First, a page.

Advertisement
 
YOU ARE HERE: LAT HomeCollections

A journey with universal appeal

WITH THE KIDS | THEATER REVIEW

A touring company brings a bedtime tale to entertaining life.

January 16, 2003|Lynne Heffley | Times Staff Writer

Toys come to life for a penguin kid in bunny jammies, and a familiar bedtime story is a springboard to flights of fancy that lead all the way to the Milky Way in "Goodnight, Opus," Mermaid Theatre of Nova Scotia's treat of a touring production that began its Southland stops last Sunday at the Norris Theatre in Rolling Hills Estates.

It goes on to the Carpenter Performing Arts Center this Sunday and Smothers Theatre on Jan. 25.

The show is adapted from the children's book by Pulitzer Prize-winning cartoonist-illustrator Berkeley Breathed, starring his bulbous-nosed penguin creation, Opus, and assorted other eccentric characters. With its graceful puppetry, wacky humor and dreamlike, seemingly gravity-defying black-light imagery, it's a gentle delight for all ages, made especially for young children.

The adventure begins with Opus' bedtime, as his Grandma -- a larger-than-life-sized soft puppet -- is reading that kids' staple, Margaret Wise Brown's "Goodnight Moon" "for the 210th time." Opus, who's been playing with his toys -- a kissing cow; a red balloon; Biped, a dinosaur-like beast with "toes taffy blue" -- yearns to depart from the familiar text and have his own bedtime adventure: a flight to the Milky Way.

After Grandma dozes off, Opus, Biped (enormously come to life) and a timorous new friend, Balloon, head for the stars on a flying bicycle, encountering a very large tooth fairy, an airplane, and some "sailors of the Blue Mist Lagoon" who are fishing for the moon. They also make a comfort stop in Washington -- where President Lincoln leaves his marble memorial for a refreshing swim with Opus. Their sparkling Milky Way destination is filled with happy kissing cows.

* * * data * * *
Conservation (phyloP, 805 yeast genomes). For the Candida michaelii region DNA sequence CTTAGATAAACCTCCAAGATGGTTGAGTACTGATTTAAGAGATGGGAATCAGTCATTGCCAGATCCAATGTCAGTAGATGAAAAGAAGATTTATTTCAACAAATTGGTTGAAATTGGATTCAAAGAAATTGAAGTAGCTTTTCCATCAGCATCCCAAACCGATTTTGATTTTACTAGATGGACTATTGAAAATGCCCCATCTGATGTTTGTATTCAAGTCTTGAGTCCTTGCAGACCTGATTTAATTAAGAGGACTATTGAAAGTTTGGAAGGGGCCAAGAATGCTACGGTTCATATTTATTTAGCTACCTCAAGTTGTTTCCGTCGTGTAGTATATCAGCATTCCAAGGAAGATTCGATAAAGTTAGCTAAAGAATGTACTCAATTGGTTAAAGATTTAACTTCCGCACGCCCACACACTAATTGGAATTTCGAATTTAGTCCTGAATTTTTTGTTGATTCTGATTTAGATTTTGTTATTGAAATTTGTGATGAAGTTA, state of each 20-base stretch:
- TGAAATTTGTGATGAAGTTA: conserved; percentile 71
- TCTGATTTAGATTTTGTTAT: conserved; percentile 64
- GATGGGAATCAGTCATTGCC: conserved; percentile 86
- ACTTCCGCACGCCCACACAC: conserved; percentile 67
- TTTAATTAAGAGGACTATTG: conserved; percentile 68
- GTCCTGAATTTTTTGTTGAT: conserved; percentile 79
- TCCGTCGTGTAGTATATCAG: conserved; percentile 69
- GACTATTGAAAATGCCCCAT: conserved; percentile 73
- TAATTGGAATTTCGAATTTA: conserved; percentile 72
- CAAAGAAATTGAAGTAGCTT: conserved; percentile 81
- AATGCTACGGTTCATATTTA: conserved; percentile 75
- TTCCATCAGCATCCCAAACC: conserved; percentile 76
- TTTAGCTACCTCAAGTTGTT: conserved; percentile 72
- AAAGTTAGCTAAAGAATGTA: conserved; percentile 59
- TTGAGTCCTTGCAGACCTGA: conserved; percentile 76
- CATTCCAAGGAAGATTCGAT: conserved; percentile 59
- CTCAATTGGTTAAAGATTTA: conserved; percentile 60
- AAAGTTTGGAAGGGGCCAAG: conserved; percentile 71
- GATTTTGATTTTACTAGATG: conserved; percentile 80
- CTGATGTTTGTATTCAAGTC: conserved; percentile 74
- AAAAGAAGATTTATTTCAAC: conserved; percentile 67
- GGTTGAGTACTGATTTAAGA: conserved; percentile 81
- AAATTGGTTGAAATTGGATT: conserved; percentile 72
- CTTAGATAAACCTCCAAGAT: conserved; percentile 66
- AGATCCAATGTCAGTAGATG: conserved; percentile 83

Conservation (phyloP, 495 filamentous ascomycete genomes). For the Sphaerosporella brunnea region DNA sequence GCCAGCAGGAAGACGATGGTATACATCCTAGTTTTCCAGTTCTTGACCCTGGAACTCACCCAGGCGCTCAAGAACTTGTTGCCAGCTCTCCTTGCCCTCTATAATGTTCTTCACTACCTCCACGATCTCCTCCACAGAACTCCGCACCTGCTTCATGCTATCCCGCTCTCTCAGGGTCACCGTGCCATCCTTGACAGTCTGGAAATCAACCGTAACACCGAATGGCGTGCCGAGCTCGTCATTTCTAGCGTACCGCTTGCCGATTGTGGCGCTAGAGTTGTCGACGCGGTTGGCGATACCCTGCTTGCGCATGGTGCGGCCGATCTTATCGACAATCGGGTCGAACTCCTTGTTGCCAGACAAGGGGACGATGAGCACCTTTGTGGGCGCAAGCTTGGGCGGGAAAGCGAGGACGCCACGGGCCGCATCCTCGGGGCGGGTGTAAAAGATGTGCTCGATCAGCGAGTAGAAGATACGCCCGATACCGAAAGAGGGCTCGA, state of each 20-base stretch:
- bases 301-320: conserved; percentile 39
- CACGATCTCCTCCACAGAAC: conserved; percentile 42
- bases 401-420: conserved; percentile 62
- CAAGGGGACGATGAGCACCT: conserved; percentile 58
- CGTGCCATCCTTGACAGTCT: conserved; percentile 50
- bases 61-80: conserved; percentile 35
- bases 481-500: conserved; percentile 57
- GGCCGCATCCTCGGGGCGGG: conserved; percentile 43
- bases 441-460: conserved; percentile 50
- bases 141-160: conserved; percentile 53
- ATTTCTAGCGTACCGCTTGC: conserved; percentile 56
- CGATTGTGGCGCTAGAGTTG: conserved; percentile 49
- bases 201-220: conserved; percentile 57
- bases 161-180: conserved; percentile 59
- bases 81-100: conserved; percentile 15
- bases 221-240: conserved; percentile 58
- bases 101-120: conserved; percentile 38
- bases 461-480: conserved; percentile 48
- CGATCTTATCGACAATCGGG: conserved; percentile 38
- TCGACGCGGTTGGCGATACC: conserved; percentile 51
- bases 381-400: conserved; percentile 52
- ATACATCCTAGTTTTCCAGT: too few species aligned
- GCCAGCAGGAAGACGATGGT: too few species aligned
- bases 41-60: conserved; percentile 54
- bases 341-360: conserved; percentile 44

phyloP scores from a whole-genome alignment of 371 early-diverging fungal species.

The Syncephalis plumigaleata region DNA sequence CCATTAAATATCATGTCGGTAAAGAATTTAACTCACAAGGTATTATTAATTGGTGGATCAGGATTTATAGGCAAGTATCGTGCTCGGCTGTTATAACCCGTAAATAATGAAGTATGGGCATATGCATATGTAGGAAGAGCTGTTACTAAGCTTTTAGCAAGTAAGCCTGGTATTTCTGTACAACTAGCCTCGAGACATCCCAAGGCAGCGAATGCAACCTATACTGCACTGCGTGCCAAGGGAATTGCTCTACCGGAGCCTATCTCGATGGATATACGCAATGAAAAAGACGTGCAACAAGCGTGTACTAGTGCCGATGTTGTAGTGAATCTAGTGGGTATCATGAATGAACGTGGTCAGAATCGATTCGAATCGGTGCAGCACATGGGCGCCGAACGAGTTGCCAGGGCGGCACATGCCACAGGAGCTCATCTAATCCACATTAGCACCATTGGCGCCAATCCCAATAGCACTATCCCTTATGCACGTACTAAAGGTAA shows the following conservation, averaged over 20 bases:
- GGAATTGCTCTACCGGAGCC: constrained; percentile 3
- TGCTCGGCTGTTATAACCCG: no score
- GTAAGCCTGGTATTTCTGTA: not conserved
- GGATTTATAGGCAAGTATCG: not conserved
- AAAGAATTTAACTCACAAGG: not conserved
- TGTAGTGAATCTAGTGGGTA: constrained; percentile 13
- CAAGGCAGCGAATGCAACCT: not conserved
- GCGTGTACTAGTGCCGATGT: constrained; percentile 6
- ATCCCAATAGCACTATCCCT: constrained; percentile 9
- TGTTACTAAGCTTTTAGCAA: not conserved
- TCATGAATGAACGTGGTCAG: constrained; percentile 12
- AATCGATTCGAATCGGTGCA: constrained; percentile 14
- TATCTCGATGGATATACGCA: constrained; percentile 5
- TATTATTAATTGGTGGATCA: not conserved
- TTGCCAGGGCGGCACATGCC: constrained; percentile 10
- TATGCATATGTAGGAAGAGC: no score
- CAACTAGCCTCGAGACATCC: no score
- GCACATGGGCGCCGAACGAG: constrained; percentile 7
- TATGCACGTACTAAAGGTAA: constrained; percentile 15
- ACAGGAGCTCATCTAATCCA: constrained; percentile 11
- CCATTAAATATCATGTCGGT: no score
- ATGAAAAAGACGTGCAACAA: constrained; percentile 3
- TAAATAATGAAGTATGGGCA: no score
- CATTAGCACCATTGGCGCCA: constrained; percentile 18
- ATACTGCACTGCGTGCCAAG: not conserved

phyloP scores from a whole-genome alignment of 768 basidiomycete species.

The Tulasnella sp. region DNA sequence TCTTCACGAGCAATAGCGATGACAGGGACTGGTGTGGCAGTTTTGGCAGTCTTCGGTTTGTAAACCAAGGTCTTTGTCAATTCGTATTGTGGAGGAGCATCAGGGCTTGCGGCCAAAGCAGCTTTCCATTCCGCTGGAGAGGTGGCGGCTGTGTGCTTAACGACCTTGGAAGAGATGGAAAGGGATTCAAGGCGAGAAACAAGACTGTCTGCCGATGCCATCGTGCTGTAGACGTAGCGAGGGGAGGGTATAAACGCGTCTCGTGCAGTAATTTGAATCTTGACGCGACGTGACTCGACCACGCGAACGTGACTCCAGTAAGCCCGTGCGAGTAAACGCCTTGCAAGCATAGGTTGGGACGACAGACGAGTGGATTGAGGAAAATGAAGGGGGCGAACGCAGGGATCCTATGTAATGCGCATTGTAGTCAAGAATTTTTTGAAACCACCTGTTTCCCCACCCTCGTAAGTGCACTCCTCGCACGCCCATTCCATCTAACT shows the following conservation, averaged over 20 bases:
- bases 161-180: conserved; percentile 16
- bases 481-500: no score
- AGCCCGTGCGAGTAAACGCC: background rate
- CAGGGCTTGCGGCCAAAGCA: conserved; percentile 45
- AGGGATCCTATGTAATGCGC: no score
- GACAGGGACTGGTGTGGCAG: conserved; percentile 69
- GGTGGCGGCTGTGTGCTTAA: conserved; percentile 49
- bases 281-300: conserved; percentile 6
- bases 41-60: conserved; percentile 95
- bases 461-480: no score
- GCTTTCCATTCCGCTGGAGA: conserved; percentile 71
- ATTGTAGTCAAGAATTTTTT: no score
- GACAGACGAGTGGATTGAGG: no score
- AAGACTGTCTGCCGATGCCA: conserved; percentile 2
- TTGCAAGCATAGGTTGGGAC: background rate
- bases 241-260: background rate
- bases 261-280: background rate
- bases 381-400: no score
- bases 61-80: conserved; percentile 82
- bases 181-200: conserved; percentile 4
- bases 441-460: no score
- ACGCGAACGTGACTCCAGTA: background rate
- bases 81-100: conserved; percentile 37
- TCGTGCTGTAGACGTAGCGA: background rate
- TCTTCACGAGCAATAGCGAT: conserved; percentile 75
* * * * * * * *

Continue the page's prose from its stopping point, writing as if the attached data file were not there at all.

It's wacky as all get out but never manic. Draped panels are smoothly and quietly shifted to change scenes. Skilled puppet manipulation makes each character a quirky individual. Because many of the puppets are on rods -- including different-size versions of the central characters, the moon, sailboats and an airplane with a 19-foot wingspan -- much of the action floats gently above the stage.

Composer Scott Macmillan's jazzy score enhances each sweet and silly moment. Directed by the show's designer and scriptwriter, Jim Morrow, the company members who work the magic are narrator Bill Carr, Sandra Klass, Graham Percy and Shane Monk.

Finally, when Opus is back snug in his bed, Grandma pursues her own magical "good night" adventure, and her dramatic mode of flight makes for an "ooh-ah" finale. An entertaining question-and-answer session wraps it up.

*

'Goodnight, Opus'

Where: Carpenter Performing Arts Center, Cal State Long Beach, 6200 Atherton St., Long Beach.

When: Sunday at 2 p.m.

Price: $9-$12

Info: (562) 985-7000.

Running time: 55 minutes

Also

Where: Smothers Theatre, Pepperdine University, 24255 Pacific Coast Highway, Malibu.

When: Jan. 25 at 11 a.m. and 1 p.m.

Price: $17.50.

Info: (310) 506-4522, (213) 365-3500.

Advertisement
Los Angeles Times Articles
|
|
|